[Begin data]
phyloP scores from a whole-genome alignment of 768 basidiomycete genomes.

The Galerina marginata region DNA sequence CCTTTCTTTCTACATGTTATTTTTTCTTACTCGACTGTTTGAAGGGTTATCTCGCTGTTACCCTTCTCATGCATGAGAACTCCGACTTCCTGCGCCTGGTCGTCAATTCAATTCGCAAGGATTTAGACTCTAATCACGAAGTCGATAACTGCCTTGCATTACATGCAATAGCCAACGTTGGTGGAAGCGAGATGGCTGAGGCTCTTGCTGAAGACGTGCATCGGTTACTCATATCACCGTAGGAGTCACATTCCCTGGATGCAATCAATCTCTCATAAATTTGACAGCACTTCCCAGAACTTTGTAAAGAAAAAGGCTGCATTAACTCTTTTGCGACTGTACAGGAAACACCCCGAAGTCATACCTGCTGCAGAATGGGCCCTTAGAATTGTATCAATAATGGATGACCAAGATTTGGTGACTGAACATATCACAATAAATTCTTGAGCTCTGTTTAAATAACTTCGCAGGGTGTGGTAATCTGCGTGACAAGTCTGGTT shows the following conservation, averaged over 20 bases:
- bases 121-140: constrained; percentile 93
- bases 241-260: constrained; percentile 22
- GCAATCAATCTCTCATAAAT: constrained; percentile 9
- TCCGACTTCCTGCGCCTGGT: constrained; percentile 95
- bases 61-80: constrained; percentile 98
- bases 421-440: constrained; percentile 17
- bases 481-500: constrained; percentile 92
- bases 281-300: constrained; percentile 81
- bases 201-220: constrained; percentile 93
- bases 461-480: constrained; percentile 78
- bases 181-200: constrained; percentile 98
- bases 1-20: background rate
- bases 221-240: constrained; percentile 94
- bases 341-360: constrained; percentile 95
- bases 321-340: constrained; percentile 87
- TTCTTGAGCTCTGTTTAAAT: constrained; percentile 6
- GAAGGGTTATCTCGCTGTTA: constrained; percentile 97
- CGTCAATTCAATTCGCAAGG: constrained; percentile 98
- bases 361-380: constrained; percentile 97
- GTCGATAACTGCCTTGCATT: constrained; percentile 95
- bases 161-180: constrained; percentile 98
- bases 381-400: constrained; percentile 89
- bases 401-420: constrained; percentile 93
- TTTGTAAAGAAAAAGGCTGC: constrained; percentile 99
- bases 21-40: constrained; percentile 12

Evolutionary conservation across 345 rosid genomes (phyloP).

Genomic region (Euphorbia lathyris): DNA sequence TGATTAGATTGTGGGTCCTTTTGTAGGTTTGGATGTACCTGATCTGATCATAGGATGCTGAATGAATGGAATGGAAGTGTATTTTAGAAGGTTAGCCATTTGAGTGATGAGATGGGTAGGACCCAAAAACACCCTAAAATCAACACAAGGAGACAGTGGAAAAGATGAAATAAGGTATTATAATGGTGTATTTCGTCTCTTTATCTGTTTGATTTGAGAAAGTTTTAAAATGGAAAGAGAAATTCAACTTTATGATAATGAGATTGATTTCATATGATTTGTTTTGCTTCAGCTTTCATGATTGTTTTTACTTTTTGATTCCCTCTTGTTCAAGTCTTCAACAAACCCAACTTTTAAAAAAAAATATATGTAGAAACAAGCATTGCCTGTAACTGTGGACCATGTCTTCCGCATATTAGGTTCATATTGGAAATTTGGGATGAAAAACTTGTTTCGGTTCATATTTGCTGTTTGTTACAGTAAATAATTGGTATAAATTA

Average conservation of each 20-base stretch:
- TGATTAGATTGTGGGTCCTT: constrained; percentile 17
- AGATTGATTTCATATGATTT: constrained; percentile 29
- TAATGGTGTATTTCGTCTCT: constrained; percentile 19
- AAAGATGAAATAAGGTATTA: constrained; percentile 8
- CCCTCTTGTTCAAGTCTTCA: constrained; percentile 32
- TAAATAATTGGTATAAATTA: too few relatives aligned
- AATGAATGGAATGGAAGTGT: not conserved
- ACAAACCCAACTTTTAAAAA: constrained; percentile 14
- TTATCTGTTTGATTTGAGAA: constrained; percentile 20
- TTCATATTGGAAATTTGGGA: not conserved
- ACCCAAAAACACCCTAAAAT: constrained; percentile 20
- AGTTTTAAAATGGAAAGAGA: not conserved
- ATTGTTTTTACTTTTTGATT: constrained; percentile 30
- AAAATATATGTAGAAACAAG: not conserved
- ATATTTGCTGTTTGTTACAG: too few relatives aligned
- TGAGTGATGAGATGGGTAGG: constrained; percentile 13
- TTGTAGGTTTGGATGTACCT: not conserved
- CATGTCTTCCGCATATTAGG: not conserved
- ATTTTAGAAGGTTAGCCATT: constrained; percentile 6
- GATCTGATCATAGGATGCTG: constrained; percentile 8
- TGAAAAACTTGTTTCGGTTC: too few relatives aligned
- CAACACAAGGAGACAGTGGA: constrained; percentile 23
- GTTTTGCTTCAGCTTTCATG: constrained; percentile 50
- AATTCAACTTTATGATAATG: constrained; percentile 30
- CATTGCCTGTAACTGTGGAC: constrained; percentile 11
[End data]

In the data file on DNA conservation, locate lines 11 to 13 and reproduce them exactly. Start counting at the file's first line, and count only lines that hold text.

- bases 201-220: constrained; percentile 93
- bases 461-480: constrained; percentile 78
- bases 181-200: constrained; percentile 98